Why Buying Cheerios Can Make You a “Poor Man”

poor man's covered calls

Market momentum is Red. It might not feel like it after today’s rally, but pay close attention to volume ahead of this earnings season. We’re coming off another long holiday weekend, and investors need to assess the conditions ahead of next week. In addition, we have earnings AND CPI data ahead of the Fed’s next meeting. Expect some wild swings, and be conservative. 

Okay, It’s time to talk about General Mills (GIS). The cereal manufacturer – behind brands like Honey Nut Cheerios and regular old Cheerios – has consistently bounced to new 52-week highs. Despite concerns about inflation, packaging, and high production costs, GIS keeps increasing. 

The moves for GIS come as most of the market trades under its 50-day moving average. The general rule of momentum is that stronger stocks tend to move higher… While weaker stocks tend to move lower over time. 

Right now, buying 100 shares of GIS would cost roughly $7,560. That seems like a trade for a rich man. But what about buying GIS and trading it like a “poor man?”

In The Money

One of the great ways to trade stock like GIS is to use the leverage of options. Rather than speculating on calls that are trading at a higher strike price than today’s price of $75.51. You can purchase an “In the Money” Call for the stock. The In-the-Money (ITM) trade consists of buying the right to purchase a stock at a price lower than today’s levels on or before a specific date. 

For this example, we’ll use the GIS $72.50 call for July 15, 2022, which is $3.25 per contract. The breakeven price for this contract by NEXT Friday would be $75.75. That means we have roughly 15 cents of time baked into this contract. You are buying IN the money. 

If you only buy the contract, you need the stock to move above that breakeven level to make any money by next Friday. And according to Options Profit Calculator, the odds of this are $45.1%.

Not bad. Plus, you’ve defined your risk by knowing that you have the right, but not the obligation, to buy 100 shares at $72.50 on or before next week. 

But it’s not the greatest odds either. If it goes higher, I could buy the stock and have a 50-50 shot of making money. So, what if you do something called a Poor Man’s Covered Call?

Making Money The Poor Way

A traditional covered call consists of an investor owning 100 shares of a company’s stock and then selling a call at a strike price out of the money. For example, you might own 100 shares of GIS. If you sell the $77.50 call for next Friday, you’d only receive $0.25 per share or $25.00 total. That is on top of roughly $7,561 on the existing stock that you own.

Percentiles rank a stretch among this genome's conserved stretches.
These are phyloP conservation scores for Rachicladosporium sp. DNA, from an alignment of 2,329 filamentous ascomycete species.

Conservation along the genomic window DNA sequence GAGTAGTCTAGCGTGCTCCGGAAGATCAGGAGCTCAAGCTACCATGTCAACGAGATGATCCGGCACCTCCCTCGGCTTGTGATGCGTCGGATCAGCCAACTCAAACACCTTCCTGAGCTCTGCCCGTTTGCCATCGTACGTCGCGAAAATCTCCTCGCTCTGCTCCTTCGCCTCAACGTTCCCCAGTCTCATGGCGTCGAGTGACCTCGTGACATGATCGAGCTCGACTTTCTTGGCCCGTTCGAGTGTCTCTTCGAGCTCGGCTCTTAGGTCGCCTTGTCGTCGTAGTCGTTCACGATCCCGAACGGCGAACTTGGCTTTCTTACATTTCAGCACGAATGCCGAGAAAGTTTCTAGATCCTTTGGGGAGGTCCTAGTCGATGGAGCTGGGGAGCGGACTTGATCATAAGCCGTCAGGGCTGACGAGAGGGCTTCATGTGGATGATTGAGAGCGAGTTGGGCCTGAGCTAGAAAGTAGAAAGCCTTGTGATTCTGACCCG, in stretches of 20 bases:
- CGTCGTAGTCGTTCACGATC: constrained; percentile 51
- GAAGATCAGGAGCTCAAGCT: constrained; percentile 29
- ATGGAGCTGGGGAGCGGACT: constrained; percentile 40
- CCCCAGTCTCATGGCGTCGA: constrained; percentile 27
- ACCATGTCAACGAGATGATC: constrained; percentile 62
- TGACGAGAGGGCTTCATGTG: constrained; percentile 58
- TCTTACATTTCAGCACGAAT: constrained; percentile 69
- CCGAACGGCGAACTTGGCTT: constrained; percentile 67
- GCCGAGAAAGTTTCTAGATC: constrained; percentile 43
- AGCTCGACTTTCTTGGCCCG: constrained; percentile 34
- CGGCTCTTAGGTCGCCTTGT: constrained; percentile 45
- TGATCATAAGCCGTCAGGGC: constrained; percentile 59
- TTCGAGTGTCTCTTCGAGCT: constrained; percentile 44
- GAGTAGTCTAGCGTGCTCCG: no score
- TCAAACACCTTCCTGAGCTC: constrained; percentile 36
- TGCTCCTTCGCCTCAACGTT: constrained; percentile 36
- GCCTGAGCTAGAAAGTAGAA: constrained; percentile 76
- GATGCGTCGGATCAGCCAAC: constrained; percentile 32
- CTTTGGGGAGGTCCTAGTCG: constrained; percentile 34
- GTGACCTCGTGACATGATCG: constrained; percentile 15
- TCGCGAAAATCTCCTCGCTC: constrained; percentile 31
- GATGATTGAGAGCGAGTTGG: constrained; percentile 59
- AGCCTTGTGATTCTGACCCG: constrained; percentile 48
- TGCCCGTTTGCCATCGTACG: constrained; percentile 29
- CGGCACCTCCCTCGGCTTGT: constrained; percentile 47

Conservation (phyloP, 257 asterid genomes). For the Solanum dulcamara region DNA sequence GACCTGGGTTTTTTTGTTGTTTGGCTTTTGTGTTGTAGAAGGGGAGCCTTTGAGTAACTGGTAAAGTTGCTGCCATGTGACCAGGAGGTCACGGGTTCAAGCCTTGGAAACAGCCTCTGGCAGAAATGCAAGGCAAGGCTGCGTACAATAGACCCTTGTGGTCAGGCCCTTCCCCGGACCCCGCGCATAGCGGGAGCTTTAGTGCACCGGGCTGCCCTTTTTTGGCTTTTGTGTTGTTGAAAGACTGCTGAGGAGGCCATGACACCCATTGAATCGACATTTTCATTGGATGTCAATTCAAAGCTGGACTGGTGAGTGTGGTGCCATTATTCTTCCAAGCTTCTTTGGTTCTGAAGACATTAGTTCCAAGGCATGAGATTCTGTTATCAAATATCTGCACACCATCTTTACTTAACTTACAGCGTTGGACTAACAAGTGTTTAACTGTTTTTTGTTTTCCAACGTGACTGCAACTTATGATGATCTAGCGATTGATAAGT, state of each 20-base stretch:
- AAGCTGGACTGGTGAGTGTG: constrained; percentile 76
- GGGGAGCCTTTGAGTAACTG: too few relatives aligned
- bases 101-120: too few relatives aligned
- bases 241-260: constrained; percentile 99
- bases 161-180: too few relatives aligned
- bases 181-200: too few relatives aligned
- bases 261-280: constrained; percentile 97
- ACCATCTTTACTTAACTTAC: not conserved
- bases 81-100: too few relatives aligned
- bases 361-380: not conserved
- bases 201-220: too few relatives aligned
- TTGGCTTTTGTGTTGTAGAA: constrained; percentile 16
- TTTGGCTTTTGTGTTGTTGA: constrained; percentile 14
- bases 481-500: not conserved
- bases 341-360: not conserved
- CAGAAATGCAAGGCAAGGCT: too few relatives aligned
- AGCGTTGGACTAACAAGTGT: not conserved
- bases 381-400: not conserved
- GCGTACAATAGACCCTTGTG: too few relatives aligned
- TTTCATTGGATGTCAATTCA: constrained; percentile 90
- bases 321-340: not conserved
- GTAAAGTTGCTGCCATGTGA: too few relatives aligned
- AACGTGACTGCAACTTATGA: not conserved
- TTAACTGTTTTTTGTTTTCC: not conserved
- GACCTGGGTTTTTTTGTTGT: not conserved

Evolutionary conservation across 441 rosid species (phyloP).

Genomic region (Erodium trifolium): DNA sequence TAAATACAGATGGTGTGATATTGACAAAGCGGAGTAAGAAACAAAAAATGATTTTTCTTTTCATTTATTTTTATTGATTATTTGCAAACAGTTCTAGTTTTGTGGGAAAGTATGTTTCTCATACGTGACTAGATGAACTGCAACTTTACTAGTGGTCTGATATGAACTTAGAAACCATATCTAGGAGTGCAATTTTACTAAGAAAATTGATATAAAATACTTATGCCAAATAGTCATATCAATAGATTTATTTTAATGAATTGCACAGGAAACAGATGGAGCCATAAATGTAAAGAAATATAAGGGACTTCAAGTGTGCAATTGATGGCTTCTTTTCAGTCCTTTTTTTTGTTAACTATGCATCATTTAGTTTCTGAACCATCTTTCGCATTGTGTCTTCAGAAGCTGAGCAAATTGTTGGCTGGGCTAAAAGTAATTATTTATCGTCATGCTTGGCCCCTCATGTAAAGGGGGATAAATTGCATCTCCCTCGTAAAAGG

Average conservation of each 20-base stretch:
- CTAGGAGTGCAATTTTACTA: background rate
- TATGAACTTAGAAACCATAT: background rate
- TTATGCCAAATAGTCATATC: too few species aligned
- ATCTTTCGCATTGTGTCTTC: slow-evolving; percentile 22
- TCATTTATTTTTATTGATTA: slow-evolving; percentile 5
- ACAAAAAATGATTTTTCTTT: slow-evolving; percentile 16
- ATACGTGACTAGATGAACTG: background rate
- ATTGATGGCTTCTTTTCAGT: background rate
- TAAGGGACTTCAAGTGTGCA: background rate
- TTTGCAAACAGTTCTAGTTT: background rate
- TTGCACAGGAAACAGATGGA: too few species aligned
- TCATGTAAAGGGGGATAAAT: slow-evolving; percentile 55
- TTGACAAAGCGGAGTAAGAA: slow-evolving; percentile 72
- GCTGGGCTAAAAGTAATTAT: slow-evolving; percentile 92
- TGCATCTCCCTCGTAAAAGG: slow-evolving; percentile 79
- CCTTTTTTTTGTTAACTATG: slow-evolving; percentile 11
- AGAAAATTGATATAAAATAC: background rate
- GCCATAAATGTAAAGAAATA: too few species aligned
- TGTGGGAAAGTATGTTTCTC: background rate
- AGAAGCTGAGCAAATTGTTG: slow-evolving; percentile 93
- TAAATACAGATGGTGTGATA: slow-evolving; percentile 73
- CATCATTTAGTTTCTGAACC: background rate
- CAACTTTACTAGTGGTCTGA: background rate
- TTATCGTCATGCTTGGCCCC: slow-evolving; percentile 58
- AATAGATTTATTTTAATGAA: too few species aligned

That’s not much of a return, is it? To put up that sort of money for $25 is silly. But what if you own the In-the-Money and then sell the $77.50 call for $25.

You can write this call, and you end up defining your risk at $300 because the spread is ($325 minus $25). You now have more than a 50% chance to make money (remember the stock is 50% always)  You also define your upside on this at $77.75 by next Friday, and your breakeven at roughly $75.50. 

You effectively put up a margin of $300 for this momentum stock to continue climbing, and your maximum return is $200. So, what sounds better? Using just $300 for an upside of $200… Or having to put up $7,551 for a shot at $224?

The answer is the former. Trade like a poor man.

Garrett Baldwin
Garrett Baldwin
Garrett Baldwin joined Godesburg Financial Publishing as Chief U.S. Markets Analyst in early 2021. A Johns Hopkins-trained Economist, he’s worked with hedge funds, venture capital firms, angel investors, and economic advisors to the U.S. government. Baldwin specializes in market anomalies and alternative investments. He’s written extensively on momentum, value, insider buying, and other unique strategies that provide investors that elusive edge.
Garrett Baldwin
Garrett Baldwin
Garrett Baldwin joined Godesburg Financial Publishing as Chief U.S. Markets Analyst in early 2021. A Johns Hopkins-trained Economist, he’s worked with hedge funds, venture capital firms, angel investors, and economic advisors to the U.S. government. Baldwin specializes in market anomalies and alternative investments. He’s written extensively on momentum, value, insider buying, and other unique strategies that provide investors that elusive edge.

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